Transport for London (TfL) has shelved plans to allow users of its Oyster travel smart card to buy goods and services at other outlets.
Before setting up the widely used Oyster travel scheme, TfL said it was planning to allow users to buy small-value items with their Oyster card, including parking tickets, fast food and groceries from supermarkets.
Last year, London’s main transport organisation also advertised in the OJEU European outsourcing contracts journal for a partner to help get the extended scheme off the ground.
After drawing up a short-list of partners as a result of this advert, it has now informed those companies it has put the plan on ice, with no timetable set for a future deployment.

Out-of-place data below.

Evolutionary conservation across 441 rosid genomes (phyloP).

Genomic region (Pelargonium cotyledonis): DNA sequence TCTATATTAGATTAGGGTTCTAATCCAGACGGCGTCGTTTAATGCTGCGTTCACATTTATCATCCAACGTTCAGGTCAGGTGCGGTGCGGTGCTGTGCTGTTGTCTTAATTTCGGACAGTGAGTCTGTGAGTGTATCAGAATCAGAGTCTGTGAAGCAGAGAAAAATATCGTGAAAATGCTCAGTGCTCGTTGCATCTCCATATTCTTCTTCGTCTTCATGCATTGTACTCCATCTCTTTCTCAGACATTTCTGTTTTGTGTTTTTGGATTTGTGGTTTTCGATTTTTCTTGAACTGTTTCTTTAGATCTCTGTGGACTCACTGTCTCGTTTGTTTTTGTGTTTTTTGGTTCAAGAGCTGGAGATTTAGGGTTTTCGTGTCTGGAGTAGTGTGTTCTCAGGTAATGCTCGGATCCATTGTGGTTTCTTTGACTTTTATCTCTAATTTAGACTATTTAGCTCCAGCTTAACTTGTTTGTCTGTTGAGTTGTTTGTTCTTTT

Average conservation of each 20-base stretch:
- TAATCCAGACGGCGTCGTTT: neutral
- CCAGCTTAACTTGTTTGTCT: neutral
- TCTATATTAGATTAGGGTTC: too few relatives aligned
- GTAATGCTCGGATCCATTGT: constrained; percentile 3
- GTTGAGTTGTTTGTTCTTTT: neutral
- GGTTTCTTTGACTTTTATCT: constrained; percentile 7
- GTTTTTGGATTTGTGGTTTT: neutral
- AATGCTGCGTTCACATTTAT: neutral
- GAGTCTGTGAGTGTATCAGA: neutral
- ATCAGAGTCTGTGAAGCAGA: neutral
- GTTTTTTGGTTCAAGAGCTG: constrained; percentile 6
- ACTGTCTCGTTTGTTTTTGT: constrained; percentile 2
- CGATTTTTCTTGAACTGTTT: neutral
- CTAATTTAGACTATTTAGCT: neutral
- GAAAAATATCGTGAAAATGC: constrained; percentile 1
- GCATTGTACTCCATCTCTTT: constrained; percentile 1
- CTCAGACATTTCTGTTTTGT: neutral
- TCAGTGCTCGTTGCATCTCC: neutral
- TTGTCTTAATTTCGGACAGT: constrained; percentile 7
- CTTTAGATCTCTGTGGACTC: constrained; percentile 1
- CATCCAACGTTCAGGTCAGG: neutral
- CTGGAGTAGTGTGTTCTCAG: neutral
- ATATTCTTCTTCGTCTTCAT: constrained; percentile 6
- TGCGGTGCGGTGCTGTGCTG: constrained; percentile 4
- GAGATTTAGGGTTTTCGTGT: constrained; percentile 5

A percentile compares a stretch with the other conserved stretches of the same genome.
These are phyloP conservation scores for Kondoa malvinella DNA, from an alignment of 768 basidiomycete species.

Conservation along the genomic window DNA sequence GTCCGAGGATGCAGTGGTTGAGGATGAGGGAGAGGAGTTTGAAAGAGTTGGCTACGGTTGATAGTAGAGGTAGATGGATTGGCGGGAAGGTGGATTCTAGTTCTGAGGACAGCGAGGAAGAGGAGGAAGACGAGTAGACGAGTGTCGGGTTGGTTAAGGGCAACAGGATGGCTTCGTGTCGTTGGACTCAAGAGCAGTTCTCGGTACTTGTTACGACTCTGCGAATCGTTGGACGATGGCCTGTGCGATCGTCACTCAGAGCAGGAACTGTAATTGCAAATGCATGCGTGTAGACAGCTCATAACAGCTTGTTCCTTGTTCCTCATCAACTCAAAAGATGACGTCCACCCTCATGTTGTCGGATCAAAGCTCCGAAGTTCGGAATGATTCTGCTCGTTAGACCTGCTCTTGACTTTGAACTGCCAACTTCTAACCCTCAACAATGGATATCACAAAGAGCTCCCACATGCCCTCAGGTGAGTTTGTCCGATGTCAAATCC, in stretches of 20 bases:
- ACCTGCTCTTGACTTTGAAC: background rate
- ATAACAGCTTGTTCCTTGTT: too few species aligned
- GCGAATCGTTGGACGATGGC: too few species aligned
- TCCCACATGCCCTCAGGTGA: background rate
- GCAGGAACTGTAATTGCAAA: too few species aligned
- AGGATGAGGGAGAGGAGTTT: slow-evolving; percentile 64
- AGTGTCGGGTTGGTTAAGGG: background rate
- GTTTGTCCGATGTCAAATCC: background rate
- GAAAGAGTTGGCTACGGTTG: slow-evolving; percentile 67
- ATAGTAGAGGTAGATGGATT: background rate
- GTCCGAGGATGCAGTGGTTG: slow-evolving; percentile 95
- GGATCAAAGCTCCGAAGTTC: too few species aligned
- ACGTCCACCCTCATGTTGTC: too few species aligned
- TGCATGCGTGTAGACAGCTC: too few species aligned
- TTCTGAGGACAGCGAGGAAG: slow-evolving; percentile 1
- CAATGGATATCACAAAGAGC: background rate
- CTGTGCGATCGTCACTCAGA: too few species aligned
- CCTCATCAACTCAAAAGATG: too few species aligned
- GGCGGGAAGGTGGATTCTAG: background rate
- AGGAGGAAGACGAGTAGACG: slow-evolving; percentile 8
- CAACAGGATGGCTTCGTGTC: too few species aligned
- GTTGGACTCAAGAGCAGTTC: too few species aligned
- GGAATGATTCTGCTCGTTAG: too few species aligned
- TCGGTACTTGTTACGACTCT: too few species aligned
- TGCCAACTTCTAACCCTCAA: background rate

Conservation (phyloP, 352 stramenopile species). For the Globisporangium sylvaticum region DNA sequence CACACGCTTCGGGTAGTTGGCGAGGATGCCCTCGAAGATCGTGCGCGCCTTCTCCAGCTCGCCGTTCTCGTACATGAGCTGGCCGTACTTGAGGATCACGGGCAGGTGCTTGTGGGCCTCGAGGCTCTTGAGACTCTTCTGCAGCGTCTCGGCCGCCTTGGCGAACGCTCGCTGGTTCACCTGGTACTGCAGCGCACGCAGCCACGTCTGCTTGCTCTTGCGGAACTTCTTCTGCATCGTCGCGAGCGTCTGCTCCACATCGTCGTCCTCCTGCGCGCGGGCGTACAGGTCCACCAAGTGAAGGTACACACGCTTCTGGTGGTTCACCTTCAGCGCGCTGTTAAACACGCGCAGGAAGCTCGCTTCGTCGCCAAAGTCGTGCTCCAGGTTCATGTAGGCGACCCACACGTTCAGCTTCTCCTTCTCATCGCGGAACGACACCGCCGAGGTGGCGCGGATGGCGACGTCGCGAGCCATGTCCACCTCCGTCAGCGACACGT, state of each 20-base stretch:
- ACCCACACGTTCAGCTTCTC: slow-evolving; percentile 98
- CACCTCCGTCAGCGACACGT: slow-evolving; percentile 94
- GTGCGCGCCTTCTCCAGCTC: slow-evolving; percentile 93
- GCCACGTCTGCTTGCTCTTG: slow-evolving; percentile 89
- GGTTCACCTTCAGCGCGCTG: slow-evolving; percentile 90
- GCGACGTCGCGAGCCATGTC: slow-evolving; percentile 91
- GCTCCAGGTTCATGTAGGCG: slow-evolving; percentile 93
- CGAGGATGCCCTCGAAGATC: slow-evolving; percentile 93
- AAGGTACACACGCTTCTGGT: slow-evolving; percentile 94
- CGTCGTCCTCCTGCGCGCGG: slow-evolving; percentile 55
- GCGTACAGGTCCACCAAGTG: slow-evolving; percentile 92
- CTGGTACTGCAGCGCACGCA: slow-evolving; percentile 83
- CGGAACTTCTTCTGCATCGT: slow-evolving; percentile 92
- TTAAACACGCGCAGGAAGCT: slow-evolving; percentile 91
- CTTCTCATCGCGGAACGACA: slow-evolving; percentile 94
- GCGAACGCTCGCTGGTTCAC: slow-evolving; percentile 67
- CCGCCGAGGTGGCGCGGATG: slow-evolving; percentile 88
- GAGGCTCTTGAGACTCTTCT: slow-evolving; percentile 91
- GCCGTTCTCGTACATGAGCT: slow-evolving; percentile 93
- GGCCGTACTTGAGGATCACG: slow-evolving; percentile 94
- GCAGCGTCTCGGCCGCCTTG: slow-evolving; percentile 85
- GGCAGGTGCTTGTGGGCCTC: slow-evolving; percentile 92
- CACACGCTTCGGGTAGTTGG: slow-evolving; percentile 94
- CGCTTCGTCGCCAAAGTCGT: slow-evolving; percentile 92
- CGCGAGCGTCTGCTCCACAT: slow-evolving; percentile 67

Whenever there has been a major smart card scheme launched in the UK, talk of using the card for other outlets other than what it was designed for has usually surfaced.
However, getting a secure payments systems off the ground which has the support of third-party retailers is difficult to do.
The advent of the chip-and-pin payment scheme at retailers has complicated matters, with some retailers perhaps not enthusiastic about having to modify their point-of-sale units further to take Oyster.